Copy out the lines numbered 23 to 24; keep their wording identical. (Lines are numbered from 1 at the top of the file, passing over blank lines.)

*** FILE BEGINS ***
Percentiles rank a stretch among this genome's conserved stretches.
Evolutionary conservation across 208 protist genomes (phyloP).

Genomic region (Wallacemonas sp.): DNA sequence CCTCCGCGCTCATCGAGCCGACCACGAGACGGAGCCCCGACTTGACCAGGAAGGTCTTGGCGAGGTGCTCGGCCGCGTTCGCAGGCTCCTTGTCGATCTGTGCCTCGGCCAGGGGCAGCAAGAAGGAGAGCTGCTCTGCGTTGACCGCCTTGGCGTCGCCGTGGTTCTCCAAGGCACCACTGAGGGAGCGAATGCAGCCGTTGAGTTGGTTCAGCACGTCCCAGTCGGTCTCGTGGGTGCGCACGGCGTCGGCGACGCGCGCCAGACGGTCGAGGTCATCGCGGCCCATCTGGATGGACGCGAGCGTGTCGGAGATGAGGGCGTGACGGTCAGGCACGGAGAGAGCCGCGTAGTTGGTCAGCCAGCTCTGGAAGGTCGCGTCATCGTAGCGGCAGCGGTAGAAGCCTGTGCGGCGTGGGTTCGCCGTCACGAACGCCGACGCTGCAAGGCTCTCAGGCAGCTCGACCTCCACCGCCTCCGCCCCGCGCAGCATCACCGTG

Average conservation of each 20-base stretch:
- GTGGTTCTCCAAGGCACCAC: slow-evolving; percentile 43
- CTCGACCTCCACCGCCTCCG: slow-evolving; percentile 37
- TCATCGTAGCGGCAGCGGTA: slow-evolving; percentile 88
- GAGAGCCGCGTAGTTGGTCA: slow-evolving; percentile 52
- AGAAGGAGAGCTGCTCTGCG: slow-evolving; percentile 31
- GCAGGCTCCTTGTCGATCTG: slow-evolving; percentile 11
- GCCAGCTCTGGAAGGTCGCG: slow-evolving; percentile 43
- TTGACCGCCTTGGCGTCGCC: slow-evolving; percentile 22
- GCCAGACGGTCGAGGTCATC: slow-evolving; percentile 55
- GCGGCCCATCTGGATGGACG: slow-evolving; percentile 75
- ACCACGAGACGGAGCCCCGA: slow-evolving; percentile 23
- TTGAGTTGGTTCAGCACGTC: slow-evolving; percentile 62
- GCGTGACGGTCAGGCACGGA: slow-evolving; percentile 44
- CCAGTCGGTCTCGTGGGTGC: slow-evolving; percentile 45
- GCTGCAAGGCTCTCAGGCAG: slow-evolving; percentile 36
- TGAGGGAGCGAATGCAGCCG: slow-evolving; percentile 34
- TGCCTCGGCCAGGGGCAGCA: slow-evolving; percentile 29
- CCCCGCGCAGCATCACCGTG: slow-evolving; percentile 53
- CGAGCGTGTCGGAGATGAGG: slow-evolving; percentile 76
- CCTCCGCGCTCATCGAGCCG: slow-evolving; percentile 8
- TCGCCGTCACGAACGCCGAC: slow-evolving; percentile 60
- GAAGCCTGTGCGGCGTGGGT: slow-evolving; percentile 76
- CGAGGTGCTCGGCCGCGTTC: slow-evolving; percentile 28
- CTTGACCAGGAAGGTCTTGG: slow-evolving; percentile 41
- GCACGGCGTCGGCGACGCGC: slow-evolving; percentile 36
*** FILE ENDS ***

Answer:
- CGAGCGTGTCGGAGATGAGG: slow-evolving; percentile 76
- CCTCCGCGCTCATCGAGCCG: slow-evolving; percentile 8